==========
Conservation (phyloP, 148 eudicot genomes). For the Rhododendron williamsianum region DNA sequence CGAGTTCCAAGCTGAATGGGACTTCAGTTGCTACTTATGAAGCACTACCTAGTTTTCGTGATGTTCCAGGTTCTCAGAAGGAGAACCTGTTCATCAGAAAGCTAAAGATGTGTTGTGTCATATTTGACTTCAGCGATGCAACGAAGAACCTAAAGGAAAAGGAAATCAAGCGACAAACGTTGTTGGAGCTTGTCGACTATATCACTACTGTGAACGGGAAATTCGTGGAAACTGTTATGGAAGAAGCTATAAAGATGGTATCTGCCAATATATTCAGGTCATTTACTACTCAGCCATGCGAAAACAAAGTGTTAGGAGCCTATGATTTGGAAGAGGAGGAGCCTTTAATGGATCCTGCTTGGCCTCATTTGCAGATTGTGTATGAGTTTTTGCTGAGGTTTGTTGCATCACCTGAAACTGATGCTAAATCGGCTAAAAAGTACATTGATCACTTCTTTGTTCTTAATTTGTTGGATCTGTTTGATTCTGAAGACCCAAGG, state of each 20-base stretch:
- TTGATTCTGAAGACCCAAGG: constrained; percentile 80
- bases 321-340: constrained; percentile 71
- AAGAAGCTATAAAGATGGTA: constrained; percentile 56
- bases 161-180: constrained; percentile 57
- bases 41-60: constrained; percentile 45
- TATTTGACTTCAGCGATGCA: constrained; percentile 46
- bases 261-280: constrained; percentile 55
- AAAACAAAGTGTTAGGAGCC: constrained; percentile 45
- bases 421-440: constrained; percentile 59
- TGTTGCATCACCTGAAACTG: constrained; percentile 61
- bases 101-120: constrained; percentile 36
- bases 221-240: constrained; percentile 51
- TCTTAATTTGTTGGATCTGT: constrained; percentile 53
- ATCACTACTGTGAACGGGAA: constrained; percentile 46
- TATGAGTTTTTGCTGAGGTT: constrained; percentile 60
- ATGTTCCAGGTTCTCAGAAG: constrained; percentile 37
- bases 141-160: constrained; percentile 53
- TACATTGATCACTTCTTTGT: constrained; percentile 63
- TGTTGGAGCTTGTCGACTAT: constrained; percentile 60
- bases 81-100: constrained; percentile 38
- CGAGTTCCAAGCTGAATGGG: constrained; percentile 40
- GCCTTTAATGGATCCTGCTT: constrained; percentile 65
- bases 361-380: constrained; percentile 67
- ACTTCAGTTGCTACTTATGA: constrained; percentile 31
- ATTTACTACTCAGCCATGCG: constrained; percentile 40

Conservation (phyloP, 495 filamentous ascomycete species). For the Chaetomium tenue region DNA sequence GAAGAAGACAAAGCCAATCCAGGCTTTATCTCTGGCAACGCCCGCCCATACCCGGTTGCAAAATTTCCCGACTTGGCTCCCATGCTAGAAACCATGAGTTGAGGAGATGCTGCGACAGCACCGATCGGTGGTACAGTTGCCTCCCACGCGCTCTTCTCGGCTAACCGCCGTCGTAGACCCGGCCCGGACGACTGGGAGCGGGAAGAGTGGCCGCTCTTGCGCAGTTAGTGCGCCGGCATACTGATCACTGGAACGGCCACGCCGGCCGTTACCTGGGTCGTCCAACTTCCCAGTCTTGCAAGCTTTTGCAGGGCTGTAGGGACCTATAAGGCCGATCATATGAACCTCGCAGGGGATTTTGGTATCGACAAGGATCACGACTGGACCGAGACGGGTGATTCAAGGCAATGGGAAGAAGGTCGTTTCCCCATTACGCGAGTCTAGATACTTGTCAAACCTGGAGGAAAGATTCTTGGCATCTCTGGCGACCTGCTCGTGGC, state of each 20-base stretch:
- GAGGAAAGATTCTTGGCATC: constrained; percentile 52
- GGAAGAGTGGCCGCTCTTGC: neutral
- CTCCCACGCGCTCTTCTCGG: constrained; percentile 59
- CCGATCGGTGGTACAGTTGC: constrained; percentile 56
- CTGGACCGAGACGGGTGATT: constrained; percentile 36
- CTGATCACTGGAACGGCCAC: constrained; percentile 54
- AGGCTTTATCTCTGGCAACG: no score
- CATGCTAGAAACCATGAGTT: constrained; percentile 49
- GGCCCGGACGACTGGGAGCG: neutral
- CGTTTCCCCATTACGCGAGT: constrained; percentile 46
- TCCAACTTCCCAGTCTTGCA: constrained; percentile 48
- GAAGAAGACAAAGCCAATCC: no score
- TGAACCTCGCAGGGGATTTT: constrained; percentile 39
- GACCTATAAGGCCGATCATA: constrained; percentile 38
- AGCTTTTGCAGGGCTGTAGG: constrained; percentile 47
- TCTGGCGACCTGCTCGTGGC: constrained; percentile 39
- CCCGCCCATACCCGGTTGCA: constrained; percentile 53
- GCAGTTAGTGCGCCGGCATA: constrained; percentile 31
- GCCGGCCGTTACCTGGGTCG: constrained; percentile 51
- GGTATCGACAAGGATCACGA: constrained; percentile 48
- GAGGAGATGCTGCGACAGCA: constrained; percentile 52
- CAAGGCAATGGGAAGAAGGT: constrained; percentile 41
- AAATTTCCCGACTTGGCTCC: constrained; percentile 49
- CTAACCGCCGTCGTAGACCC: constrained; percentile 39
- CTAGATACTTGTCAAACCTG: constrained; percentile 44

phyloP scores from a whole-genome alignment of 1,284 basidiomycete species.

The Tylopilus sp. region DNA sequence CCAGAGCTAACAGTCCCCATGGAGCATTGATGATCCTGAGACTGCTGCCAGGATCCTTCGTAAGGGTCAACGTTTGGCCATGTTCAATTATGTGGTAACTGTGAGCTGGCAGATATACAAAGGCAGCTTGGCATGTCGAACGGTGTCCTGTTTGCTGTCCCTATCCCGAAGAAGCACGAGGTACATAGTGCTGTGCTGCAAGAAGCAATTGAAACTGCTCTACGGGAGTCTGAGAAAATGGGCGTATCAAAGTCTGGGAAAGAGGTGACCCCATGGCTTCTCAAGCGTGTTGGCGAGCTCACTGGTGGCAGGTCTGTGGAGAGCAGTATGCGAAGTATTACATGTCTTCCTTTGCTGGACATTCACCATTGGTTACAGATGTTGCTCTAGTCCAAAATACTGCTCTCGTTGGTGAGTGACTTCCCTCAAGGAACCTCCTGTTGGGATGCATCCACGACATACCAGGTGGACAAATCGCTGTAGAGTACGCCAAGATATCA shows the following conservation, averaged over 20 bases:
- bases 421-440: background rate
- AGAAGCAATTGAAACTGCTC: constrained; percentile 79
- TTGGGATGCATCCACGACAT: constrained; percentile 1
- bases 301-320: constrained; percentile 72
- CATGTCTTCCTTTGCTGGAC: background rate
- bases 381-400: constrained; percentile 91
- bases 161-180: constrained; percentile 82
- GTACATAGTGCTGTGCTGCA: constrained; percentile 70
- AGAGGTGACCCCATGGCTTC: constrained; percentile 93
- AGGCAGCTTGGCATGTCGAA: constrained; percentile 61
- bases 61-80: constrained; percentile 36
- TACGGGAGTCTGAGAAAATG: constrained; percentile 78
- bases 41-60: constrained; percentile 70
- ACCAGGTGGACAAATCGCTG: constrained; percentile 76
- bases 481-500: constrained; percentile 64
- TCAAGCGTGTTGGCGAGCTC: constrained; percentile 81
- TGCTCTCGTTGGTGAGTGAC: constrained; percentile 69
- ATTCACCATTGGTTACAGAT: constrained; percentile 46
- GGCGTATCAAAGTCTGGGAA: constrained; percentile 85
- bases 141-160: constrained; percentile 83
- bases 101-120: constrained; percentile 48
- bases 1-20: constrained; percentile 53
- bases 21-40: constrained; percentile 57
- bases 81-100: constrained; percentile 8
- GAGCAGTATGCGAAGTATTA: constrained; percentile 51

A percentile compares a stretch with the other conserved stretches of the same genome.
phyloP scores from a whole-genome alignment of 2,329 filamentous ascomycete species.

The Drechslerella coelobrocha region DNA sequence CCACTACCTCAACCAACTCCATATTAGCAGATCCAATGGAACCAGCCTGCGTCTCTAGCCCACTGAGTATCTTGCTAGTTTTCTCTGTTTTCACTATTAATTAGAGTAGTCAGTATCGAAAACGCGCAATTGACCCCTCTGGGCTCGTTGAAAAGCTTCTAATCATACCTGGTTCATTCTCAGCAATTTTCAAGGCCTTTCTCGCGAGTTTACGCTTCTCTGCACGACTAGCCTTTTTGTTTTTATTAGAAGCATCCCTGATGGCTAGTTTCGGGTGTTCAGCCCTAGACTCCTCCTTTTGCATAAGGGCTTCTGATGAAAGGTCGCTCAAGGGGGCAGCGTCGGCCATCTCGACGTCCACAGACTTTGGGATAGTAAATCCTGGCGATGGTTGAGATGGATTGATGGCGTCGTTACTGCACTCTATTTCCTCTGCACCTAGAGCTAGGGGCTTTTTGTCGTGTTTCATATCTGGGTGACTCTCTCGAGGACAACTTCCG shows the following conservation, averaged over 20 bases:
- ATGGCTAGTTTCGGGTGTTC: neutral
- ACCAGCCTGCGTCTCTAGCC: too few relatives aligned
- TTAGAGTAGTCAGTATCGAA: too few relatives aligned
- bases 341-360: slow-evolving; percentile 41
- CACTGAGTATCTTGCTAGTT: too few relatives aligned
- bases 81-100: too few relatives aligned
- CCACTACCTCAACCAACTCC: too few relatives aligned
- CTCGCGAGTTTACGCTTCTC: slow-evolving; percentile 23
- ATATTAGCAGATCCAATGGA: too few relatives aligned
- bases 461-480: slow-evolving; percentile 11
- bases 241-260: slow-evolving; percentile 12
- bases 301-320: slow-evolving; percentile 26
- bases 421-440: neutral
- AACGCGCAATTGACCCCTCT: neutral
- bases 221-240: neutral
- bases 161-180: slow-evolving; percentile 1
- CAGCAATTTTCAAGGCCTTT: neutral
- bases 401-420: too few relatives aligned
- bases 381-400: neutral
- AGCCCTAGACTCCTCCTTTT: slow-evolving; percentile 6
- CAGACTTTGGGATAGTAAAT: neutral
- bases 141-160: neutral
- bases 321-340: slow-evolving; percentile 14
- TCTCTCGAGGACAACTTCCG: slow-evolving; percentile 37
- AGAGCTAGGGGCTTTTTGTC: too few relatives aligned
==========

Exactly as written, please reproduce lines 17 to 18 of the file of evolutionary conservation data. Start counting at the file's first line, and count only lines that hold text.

- ATGTTCCAGGTTCTCAGAAG: constrained; percentile 37
- bases 141-160: constrained; percentile 53